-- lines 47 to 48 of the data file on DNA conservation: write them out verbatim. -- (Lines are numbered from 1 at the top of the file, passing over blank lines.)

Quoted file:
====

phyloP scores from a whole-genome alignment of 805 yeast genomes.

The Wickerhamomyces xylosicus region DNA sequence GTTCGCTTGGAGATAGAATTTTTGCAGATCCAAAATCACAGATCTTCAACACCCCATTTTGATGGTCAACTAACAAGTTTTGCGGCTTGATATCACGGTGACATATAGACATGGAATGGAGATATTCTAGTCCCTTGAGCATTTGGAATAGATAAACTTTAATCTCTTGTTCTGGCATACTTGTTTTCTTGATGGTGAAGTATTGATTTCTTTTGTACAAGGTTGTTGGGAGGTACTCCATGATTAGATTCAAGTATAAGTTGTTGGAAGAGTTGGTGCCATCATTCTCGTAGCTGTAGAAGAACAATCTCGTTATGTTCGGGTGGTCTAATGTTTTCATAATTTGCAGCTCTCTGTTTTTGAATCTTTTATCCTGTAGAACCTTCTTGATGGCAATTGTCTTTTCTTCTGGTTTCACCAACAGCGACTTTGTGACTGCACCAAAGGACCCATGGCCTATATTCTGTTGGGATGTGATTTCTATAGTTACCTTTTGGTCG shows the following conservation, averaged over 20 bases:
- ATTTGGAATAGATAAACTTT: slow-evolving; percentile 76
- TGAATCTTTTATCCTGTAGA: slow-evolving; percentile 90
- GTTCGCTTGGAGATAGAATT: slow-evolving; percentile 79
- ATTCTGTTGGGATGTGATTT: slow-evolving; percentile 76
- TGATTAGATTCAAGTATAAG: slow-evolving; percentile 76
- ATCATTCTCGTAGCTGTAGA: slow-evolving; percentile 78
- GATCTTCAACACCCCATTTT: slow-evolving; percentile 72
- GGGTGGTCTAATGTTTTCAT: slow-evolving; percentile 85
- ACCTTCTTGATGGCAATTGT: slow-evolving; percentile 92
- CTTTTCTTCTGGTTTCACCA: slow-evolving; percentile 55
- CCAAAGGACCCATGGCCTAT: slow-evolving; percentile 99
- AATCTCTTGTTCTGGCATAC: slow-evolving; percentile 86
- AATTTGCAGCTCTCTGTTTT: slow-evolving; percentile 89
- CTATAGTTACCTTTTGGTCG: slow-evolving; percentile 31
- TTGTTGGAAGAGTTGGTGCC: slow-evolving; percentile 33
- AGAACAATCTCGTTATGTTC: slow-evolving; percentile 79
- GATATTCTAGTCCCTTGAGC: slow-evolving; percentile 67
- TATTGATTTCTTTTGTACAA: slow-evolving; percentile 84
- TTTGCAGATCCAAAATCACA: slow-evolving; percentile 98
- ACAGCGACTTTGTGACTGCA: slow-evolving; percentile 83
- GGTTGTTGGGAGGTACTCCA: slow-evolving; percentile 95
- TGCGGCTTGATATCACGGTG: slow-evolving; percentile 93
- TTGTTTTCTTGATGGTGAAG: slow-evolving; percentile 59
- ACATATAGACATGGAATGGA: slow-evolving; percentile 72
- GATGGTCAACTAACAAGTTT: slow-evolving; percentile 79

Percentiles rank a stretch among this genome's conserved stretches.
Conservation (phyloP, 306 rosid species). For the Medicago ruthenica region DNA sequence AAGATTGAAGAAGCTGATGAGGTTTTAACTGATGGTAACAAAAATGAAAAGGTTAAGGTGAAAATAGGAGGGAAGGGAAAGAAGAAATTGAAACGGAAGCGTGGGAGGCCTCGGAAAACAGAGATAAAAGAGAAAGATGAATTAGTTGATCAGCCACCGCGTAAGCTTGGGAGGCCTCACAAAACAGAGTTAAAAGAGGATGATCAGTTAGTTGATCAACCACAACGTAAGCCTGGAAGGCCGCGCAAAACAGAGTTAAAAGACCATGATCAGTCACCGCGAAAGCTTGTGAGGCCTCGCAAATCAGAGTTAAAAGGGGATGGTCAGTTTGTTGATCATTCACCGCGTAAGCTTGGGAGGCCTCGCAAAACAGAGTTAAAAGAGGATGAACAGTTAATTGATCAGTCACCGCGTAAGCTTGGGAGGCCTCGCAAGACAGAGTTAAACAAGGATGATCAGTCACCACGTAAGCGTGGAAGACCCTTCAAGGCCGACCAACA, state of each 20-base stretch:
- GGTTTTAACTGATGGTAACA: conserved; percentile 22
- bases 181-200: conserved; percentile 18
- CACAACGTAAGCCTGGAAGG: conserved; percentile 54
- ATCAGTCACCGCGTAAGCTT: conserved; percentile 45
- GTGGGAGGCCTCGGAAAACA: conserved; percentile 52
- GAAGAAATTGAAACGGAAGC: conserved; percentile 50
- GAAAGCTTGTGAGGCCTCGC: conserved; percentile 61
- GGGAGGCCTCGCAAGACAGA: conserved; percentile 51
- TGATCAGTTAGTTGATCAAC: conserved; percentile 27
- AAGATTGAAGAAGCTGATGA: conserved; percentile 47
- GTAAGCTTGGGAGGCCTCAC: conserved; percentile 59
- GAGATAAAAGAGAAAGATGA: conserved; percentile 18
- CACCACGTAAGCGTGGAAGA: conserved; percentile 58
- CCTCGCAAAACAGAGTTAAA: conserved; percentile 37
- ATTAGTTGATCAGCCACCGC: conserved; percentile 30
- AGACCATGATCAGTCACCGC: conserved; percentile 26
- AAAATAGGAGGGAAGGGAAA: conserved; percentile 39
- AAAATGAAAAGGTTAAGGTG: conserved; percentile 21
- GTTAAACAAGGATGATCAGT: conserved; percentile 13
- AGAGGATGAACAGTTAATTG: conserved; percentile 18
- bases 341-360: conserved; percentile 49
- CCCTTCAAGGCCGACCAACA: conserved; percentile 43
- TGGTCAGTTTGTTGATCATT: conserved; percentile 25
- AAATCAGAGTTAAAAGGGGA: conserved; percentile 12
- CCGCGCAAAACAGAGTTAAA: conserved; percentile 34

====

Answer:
- AAAATGAAAAGGTTAAGGTG: conserved; percentile 21
- GTTAAACAAGGATGATCAGT: conserved; percentile 13